Staff training and development
Some Concern
The Aula Verde program (from the Ministry of the Environment) with the Ecofondo Foundation and the Popular Education and Promotion Center aims to strengthen 475 people and develop the capacities of officials working in the country's 50 protected areas to improve management of SNAP and wildlife (Ministry of Environment, 2014).
Sustainable use
Some Concern
It has previously been reported that Park resources It has previously been reported that Park resources although these are not permitted activities within the park limits. Growing population in the surrounding areas will most likely increase pressures on the park (Brito,M. et.al, 2016).
Education and interpretation programs
Effective
There is an Ecotalleres initiative of the Provincial Environment Directorate of Chimborazo, the Ministry of the Environment and the Small Grants Program, training 13 community environmental promoters within Sangay National Park (El Ciudadano, 2015).
Tourism and visitation management
Some Concern
An agreement was signed in 2016 between the local governments of this area for the development of cultural and community tourism (Andes, 2016).
Monitoring
Serious Concern
Monitoring of different species is taking place mostly through individual research projects.
There is a Condor monitoring program promoted be the Ministerio de Ambiente. The Information System for Biodiversity has been established in Ecuador, where findings of this nature are reported and also monitoring of volcanic activity by the Geophysical Institute.

There is also a guideline for evaluating the effectiveness of monitoring programs in each area (Ministry of the Environment, 2014) for all areas of the SNAP; it is unknown if the new management plan is contemplated, although it is one of the axes of the management proposal of the Llanganates - Sangay Corridor (F.Natura, 2002).
Research
Highly Effective
A number of individual projects are undertaken by outside researchers. A project led by WCS in cooperation with national biodiversity officials started in 2014 and aims to monitor Andean bear in corridor between Sangay and Llanganates.
Several researches on population behavior of species exposed in scientific journals (Guevara et al, 2010), Reed Ojala - Barbour, et al (2013), Brito, 2016), Brito and Ojala, 2016, Brito et al. 2017) have contributed to the inventories of birds, mammals and amphibians, as well as the identification of new species or unregistered species of marsupial mouse (Caenolestes sangay), frog (Pristimantis tinguichaca) and arboreal rat (Rhipidomys albujai), justifying the high endemism and diversity by area in the park.


A study was also carried out to determine the water quality in the Ozogoche, Pichahuiña and Pomacoche rivers located within the park, which concluded that the three micro-watersheds present good quality (Coello et al., 2013).

The effects of climate change on the parquet lagoons will be studied to determine the impact on the Ecuadorian Amazon (Ministry of the Environment, 2017).
Protection and management is constrained by the relatively low level of human and financial resources available, together with the lack of clear management instruments and strategies available to address current and potential threats. There is no clear long-term financial strategy. Some aspects, such as for example research and monitoring have been largely project-based and dependent on individual project funding, with no overarching strategy.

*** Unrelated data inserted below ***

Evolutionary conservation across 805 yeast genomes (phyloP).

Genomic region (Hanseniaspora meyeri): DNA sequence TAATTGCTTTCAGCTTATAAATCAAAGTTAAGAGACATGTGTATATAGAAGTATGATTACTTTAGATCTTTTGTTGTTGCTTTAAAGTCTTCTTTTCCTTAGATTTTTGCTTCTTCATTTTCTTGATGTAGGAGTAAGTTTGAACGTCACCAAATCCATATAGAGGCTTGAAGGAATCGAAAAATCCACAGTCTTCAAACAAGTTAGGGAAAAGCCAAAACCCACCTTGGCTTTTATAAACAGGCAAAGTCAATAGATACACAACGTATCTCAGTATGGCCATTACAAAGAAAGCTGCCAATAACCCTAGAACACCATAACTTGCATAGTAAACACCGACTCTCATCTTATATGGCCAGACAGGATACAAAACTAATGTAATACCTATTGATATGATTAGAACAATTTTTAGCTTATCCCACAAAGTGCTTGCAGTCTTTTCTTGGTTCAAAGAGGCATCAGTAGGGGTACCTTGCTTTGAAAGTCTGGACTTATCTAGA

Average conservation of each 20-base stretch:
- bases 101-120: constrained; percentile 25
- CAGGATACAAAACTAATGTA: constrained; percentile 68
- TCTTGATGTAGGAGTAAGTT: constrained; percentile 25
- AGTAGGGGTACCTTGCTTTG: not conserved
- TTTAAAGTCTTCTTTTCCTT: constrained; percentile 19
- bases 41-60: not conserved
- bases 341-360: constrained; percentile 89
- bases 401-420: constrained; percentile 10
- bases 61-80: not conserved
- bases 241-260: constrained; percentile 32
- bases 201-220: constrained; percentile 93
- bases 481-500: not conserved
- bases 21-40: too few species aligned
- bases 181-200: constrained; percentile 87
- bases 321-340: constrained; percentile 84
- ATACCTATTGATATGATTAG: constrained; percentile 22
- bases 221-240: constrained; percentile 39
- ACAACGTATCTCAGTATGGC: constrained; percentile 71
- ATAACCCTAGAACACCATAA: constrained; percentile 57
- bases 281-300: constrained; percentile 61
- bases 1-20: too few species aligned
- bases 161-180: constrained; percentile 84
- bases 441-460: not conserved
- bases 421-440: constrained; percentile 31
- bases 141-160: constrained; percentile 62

Assessment of the effectiveness of protection and management in addressing threats outside the site
Data Deficient
Given the limited human and financial resources for management, there is only limited capacity to address threats outside the site. However, some interinstitutional agreements are enabeling control of activities like tourism.
World Heritage values

Outstanding natural beauty

Good
Trend
Stable
Despite the growing population and resource use, there is no evidence of significant transformation or landscape fragmentation (IUCN Consultation, 2017).

Outstanding examples of on-going geological processes characterized by volcanic activity

Good
Trend
Stable
The geological features of the site are well preserved. (Consultation Form1, 2012)

High diversity of vegetation types with altitudinal variations

Low Concern
Trend
Stable
Relative to the large area and isolation of the Park, human impacts from agriculture, livestock, hunting and roads, although increasing, are still minor and have only localized effects on biological diversity and threatened species (Urrutia, 2009; Ojala-Barbour et al, 2016).

High species diversity and important habitats of endangered species

Low Concern
Trend
Stable
Recent and historical inventories and registers are evidencing that despite of the growing pressures, bird, mammal and amphibian species maintain their populations and that new species are being found, proving the Sangay National park an exceptional laboratory of scientific research (IUCN Consultation, 2017). Ornithological inventories have registered a populations of at least 127 species belonging to 39 families; findings also suggest that some species considered rare and scarce might be more common when in appropriate habitat, which highlights the importance of these special bird areas; this could be the case of Aburria aburri and Ramphastos ambiguun, both considered endangered.
Assessment of the current state and trend of World Heritage values
Low Concern
Trend
Stable
The outstanding natural beauty and the geological features of the site remain relatively intact. Relative to the large area and isolation of the Park, human impacts from agriculture, livestock, hunting and roads, although increasing, are still minor and have only localized effects on biological diversity and threatened species. Recent and historical inventories and registers are evidencing that despite of the growing pressures, bird, mammal and amphibian species maintain their populations. Despite the growing population and resource use, there is no evidence of significant transformation or landscape fragmentation and therefore the outstanding natural beauty of the site continues to be maintained.

Additional information

Legal subsistence hunting of wild game,
Collection of wild plants and mushrooms,
Livestock grazing areas